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Hit this poll/New guns-in-bars bill begins moving in Tennessee legislature

Discussion in 'Carry Issues' started by A6Gator, Mar 11, 2010.

  1. A6Gator

    A6Gator

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    http://www.commercialappeal.com/news/2010/mar/10/new-guns--bars-bill-begins-moving-tennessee-legisl/

    Proposal expands right to firearms in more places, requires signs to opt out
    By Richard Locker

    NASHVILLE -- A new guns-in-bars bill began moving in the legislature Wednesday in an attempt to override a court ruling last fall that nullified a similar law approved last year. The court decision blocked handgun-carry permit holders from going armed into places serving alcohol.

    Poll.Should state legislators attempt to override a court ruling that blocked handgun-carry permit holders from going armed into places serving alcohol?
    Yes .
    No .


    "We don't know what the courts are going to do. So we would rather come back and make it clear for the permit holder where he can carry and not carry," said Rep. Curry Todd, R-Collierville, the bill's House sponsor.

    The bill won easy approval of a House subcommittee Wednesday over the objections of the Tennessee Hospitality Association that it will open every commercial establishment that serves alcoholic beverages to guns unless their owners post large signs at every entrance to say guns are banned.

    "The bill last year allowed carrying in places that serve food and alcohol," said Dan Haskell, the association's general counsel. "This bill allows carrying of weapons in every restaurant, every bar, every roadhouse in the state. It's a lot larger bill than what (the legislature) passed last year.

    "This bill would require posting at every door, and in the hospitality industry, the last thing we want to have to do is post notices about guns at the door. It doesn't seem hospitable to us."

    Under questioning from committee members, Todd agreed that the new bill requires large establishments such as Nashville's sprawling Opryland Resort and Convention Center to post a sign bearing a handgun with a red circle and slash over it at every entrance if the owners want to ban guns.

    The committee's approval is the first of several steps required for the bill's passage. Todd said he will take it to the full House Judiciary Committee next week, and his Senate co-sponsor, Sen. Doug Jackson, D-Dickson, plans to begin moving it there.

    But until it passes, Tennessee's 270,000 handgun-carry permit holders, and millions more in other states whose permits are recognized by Tennessee reciprocity agreements, are banned from carrying their weapons in places serving alcohol.

    After years of failed efforts by gun advocates, the legislature approved a more-limited law last year allowing permit holders to go armed into restaurants serving alcohol as long as they are not consuming alcohol themselves.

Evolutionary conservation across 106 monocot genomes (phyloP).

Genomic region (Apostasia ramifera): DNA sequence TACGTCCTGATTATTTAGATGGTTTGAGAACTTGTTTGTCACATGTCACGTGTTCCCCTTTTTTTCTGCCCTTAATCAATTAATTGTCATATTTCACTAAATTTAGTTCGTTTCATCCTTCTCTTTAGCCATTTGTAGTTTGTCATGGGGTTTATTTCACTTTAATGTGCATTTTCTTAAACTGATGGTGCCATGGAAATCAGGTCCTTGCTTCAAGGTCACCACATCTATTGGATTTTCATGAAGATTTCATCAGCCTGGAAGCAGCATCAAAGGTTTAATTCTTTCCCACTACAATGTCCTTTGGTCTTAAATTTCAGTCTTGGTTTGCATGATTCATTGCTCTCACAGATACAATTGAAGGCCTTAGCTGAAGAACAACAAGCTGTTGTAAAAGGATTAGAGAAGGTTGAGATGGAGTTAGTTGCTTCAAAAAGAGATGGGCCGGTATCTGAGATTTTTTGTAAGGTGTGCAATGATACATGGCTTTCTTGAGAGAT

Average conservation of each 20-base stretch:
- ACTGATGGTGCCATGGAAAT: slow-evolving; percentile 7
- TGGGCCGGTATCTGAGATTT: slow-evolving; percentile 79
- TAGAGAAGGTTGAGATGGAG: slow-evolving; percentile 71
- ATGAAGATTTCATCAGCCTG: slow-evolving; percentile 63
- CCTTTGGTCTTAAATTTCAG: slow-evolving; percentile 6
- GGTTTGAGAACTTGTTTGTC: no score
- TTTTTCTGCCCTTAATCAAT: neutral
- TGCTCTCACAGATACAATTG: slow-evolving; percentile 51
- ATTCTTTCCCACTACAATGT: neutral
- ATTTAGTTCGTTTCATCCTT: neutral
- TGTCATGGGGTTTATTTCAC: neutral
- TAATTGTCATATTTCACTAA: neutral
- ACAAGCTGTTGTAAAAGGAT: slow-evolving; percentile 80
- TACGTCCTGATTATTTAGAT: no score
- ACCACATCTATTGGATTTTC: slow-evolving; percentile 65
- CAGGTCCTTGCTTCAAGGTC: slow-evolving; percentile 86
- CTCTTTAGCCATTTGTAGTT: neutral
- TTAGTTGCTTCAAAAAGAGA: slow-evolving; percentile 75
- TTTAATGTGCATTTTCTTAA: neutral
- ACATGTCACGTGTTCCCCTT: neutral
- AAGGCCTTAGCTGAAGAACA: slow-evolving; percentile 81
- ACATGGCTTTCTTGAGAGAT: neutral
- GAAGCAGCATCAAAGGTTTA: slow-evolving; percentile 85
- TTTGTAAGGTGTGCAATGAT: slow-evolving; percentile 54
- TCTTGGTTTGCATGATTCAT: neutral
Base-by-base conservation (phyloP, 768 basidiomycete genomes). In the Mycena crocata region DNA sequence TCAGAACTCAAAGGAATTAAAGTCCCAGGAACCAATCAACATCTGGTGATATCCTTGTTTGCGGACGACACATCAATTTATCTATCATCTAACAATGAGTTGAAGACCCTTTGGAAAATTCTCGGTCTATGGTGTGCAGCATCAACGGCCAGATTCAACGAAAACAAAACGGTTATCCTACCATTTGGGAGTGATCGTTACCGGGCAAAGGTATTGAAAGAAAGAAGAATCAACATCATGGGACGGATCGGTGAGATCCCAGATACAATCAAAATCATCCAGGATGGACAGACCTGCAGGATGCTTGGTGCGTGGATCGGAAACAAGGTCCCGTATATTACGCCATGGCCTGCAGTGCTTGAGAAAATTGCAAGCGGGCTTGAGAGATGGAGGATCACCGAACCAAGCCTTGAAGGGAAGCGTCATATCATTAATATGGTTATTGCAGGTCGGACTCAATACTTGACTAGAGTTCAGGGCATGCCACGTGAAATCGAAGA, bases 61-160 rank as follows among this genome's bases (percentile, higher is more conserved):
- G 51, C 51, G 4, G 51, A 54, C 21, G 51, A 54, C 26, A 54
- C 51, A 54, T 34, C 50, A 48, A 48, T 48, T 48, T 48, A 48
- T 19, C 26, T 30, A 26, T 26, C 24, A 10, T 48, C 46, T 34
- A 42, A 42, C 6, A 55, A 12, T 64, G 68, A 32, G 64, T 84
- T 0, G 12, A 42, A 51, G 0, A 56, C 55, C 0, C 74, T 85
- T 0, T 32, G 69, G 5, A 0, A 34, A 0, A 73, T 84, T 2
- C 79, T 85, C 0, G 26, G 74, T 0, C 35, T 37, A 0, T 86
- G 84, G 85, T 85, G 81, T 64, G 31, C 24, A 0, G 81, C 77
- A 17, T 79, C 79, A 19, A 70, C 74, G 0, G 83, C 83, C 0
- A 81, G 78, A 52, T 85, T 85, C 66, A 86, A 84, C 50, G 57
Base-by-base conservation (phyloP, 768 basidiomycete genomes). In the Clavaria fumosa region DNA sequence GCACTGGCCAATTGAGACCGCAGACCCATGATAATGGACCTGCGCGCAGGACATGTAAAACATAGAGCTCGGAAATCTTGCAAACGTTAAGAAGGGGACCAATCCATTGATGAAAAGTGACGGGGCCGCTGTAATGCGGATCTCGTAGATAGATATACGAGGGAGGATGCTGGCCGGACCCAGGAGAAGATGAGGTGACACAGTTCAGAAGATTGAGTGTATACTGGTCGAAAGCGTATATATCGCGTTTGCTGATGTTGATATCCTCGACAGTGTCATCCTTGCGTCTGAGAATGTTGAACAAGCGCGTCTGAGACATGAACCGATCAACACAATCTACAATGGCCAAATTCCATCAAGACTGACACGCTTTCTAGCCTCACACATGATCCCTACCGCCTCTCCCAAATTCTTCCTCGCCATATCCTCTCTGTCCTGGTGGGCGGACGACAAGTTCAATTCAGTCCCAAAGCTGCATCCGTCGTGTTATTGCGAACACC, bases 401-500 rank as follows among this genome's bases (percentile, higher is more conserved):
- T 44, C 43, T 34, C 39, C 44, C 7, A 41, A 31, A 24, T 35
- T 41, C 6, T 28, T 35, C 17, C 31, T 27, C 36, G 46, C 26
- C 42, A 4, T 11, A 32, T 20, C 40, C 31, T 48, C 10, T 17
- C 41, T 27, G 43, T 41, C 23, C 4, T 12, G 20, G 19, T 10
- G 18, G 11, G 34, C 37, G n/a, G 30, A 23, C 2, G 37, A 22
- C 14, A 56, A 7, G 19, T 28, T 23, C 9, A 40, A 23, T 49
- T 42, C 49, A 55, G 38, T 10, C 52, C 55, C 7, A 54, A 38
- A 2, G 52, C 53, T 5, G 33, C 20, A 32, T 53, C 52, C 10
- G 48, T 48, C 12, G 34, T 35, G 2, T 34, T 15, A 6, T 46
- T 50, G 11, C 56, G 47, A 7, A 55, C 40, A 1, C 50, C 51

But a Davidson County judge declared the law unconstitutionally vague on Nov. 20. The state is appealing that ruling, and some legislators wanted to wait on the case to work its way through the court system. But Todd said the legislative branch, not the courts, needs to settle the issue.

    "This bill is very clear," Told told the subcommittee. "(Opponents) are not going to be happy with any bill. We cleared up the posting requirements that were vague. "These are responsible gun holders in the state. No matter how long you wait, you're not going to please the opponents of this bill."
     
  2. A6Gator

    A6Gator

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    Curry Todd is right. The Tennessee Hospitality Association will continue to judge shop until they find one who will rule their way. The chancellor's previous ruling was more about what defines a bar than about restaurant carry, but in this case he addresses that by saying anyplace that serves alcohol. Restaurants can still opt out and create their own GFZs. Makes it easier to decide where to eat. :supergrin:
     

  3. Bren

    Bren NRA Life Member

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    Interesting. Kentucky has always allowed guns in restaurants that sell alcohol but get over 50% of their income from food. It's not hard to tell which they are, since they have a different liquor license, which is posted at the entrance and also allows them to serve alcohol on Sundays, when bars can't. I assume Tenn. does not have such a distinctive liquor license system.

    However, "unconstitutionally vague" is a very rare ruling that usually means the judge just wants a particular outcome and has no other legal basis.
     
    Last edited: Mar 11, 2010
  4. HerrGlock

    HerrGlock Scouts Out CLM

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    Poll: Should state legislators attempt to override a court ruling that blocked handgun-carry permit holders from going armed into places serving alcohol?

    Thanks for your vote.Response Percent Votes
    Yes 67% 136
    No 32% 66
    total votes: 202
     
  5. A6Gator

    A6Gator